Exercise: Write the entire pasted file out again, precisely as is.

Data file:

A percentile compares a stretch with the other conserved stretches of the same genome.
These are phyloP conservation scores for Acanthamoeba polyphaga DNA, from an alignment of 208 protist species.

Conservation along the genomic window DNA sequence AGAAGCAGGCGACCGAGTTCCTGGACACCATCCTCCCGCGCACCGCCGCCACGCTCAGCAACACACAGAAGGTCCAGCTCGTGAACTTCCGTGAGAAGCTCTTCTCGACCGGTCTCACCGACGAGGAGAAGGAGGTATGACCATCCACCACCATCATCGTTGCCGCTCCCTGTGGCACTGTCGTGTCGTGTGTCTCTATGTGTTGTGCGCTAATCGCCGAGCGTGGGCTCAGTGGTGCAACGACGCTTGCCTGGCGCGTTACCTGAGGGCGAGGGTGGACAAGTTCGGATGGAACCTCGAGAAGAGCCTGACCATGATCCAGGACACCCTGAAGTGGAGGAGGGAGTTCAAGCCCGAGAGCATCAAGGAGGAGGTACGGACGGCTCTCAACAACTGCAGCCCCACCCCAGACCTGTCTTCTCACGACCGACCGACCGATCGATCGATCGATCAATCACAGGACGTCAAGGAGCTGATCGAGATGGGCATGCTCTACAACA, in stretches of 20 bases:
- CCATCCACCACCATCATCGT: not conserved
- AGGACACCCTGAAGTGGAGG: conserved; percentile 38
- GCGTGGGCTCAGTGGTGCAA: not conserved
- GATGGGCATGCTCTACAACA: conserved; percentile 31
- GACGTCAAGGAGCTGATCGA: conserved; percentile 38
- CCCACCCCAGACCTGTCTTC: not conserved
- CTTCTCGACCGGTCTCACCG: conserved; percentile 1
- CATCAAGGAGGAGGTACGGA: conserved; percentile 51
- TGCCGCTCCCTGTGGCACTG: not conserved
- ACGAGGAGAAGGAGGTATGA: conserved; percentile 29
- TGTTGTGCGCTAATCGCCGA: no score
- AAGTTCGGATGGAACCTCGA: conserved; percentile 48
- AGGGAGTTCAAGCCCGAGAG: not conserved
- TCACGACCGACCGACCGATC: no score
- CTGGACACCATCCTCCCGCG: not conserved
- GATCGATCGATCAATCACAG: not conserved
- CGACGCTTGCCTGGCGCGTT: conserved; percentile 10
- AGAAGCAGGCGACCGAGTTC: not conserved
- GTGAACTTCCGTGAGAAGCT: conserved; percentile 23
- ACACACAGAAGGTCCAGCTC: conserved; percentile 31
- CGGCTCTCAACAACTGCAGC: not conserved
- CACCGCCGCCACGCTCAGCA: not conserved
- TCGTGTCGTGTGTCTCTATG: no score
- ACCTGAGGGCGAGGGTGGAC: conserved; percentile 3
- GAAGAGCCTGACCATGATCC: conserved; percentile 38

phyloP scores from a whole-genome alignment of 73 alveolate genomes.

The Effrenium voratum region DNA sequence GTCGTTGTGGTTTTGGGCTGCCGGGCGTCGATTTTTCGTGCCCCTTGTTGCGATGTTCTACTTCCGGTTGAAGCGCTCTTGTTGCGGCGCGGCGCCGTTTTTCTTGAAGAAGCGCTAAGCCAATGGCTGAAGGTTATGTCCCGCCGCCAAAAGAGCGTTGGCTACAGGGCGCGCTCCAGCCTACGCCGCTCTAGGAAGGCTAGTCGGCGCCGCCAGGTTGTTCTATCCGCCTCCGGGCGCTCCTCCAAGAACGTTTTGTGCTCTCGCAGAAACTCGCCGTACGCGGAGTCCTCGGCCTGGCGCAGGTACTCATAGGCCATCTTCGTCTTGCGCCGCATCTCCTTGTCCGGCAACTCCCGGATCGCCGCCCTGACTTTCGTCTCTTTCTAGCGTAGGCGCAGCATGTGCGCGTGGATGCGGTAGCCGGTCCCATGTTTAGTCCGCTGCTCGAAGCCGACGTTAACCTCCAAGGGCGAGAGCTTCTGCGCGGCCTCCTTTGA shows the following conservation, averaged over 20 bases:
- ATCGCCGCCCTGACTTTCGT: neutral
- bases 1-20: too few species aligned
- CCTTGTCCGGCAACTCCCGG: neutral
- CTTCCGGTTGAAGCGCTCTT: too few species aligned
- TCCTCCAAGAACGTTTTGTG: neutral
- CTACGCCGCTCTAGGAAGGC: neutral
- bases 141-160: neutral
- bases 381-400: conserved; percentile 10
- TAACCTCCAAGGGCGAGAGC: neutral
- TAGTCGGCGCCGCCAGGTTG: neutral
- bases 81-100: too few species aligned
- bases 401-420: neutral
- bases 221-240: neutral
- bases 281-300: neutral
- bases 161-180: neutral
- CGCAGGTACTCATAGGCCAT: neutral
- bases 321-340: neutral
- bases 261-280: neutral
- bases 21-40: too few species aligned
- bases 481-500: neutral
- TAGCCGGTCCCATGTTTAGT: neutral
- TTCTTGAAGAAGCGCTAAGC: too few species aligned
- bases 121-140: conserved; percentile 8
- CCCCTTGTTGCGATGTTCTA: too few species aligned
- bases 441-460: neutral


A percentile compares a stretch with the other conserved stretches of the same genome.
These are phyloP conservation scores for Acanthamoeba polyphaga DNA, from an alignment of 208 protist species.

Conservation along the genomic window DNA sequence AGAAGCAGGCGACCGAGTTCCTGGACACCATCCTCCCGCGCACCGCCGCCACGCTCAGCAACACACAGAAGGTCCAGCTCGTGAACTTCCGTGAGAAGCTCTTCTCGACCGGTCTCACCGACGAGGAGAAGGAGGTATGACCATCCACCACCATCATCGTTGCCGCTCCCTGTGGCACTGTCGTGTCGTGTGTCTCTATGTGTTGTGCGCTAATCGCCGAGCGTGGGCTCAGTGGTGCAACGACGCTTGCCTGGCGCGTTACCTGAGGGCGAGGGTGGACAAGTTCGGATGGAACCTCGAGAAGAGCCTGACCATGATCCAGGACACCCTGAAGTGGAGGAGGGAGTTCAAGCCCGAGAGCATCAAGGAGGAGGTACGGACGGCTCTCAACAACTGCAGCCCCACCCCAGACCTGTCTTCTCACGACCGACCGACCGATCGATCGATCGATCAATCACAGGACGTCAAGGAGCTGATCGAGATGGGCATGCTCTACAACA, in stretches of 20 bases:
- CCATCCACCACCATCATCGT: not conserved
- AGGACACCCTGAAGTGGAGG: conserved; percentile 38
- GCGTGGGCTCAGTGGTGCAA: not conserved
- GATGGGCATGCTCTACAACA: conserved; percentile 31
- GACGTCAAGGAGCTGATCGA: conserved; percentile 38
- CCCACCCCAGACCTGTCTTC: not conserved
- CTTCTCGACCGGTCTCACCG: conserved; percentile 1
- CATCAAGGAGGAGGTACGGA: conserved; percentile 51
- TGCCGCTCCCTGTGGCACTG: not conserved
- ACGAGGAGAAGGAGGTATGA: conserved; percentile 29
- TGTTGTGCGCTAATCGCCGA: no score
- AAGTTCGGATGGAACCTCGA: conserved; percentile 48
- AGGGAGTTCAAGCCCGAGAG: not conserved
- TCACGACCGACCGACCGATC: no score
- CTGGACACCATCCTCCCGCG: not conserved
- GATCGATCGATCAATCACAG: not conserved
- CGACGCTTGCCTGGCGCGTT: conserved; percentile 10
- AGAAGCAGGCGACCGAGTTC: not conserved
- GTGAACTTCCGTGAGAAGCT: conserved; percentile 23
- ACACACAGAAGGTCCAGCTC: conserved; percentile 31
- CGGCTCTCAACAACTGCAGC: not conserved
- CACCGCCGCCACGCTCAGCA: not conserved
- TCGTGTCGTGTGTCTCTATG: no score
- ACCTGAGGGCGAGGGTGGAC: conserved; percentile 3
- GAAGAGCCTGACCATGATCC: conserved; percentile 38

phyloP scores from a whole-genome alignment of 73 alveolate genomes.

The Effrenium voratum region DNA sequence GTCGTTGTGGTTTTGGGCTGCCGGGCGTCGATTTTTCGTGCCCCTTGTTGCGATGTTCTACTTCCGGTTGAAGCGCTCTTGTTGCGGCGCGGCGCCGTTTTTCTTGAAGAAGCGCTAAGCCAATGGCTGAAGGTTATGTCCCGCCGCCAAAAGAGCGTTGGCTACAGGGCGCGCTCCAGCCTACGCCGCTCTAGGAAGGCTAGTCGGCGCCGCCAGGTTGTTCTATCCGCCTCCGGGCGCTCCTCCAAGAACGTTTTGTGCTCTCGCAGAAACTCGCCGTACGCGGAGTCCTCGGCCTGGCGCAGGTACTCATAGGCCATCTTCGTCTTGCGCCGCATCTCCTTGTCCGGCAACTCCCGGATCGCCGCCCTGACTTTCGTCTCTTTCTAGCGTAGGCGCAGCATGTGCGCGTGGATGCGGTAGCCGGTCCCATGTTTAGTCCGCTGCTCGAAGCCGACGTTAACCTCCAAGGGCGAGAGCTTCTGCGCGGCCTCCTTTGA shows the following conservation, averaged over 20 bases:
- ATCGCCGCCCTGACTTTCGT: neutral
- bases 1-20: too few species aligned
- CCTTGTCCGGCAACTCCCGG: neutral
- CTTCCGGTTGAAGCGCTCTT: too few species aligned
- TCCTCCAAGAACGTTTTGTG: neutral
- CTACGCCGCTCTAGGAAGGC: neutral
- bases 141-160: neutral
- bases 381-400: conserved; percentile 10
- TAACCTCCAAGGGCGAGAGC: neutral
- TAGTCGGCGCCGCCAGGTTG: neutral
- bases 81-100: too few species aligned
- bases 401-420: neutral
- bases 221-240: neutral
- bases 281-300: neutral
- bases 161-180: neutral
- CGCAGGTACTCATAGGCCAT: neutral
- bases 321-340: neutral
- bases 261-280: neutral
- bases 21-40: too few species aligned
- bases 481-500: neutral
- TAGCCGGTCCCATGTTTAGT: neutral
- TTCTTGAAGAAGCGCTAAGC: too few species aligned
- bases 121-140: conserved; percentile 8
- CCCCTTGTTGCGATGTTCTA: too few species aligned
- bases 441-460: neutral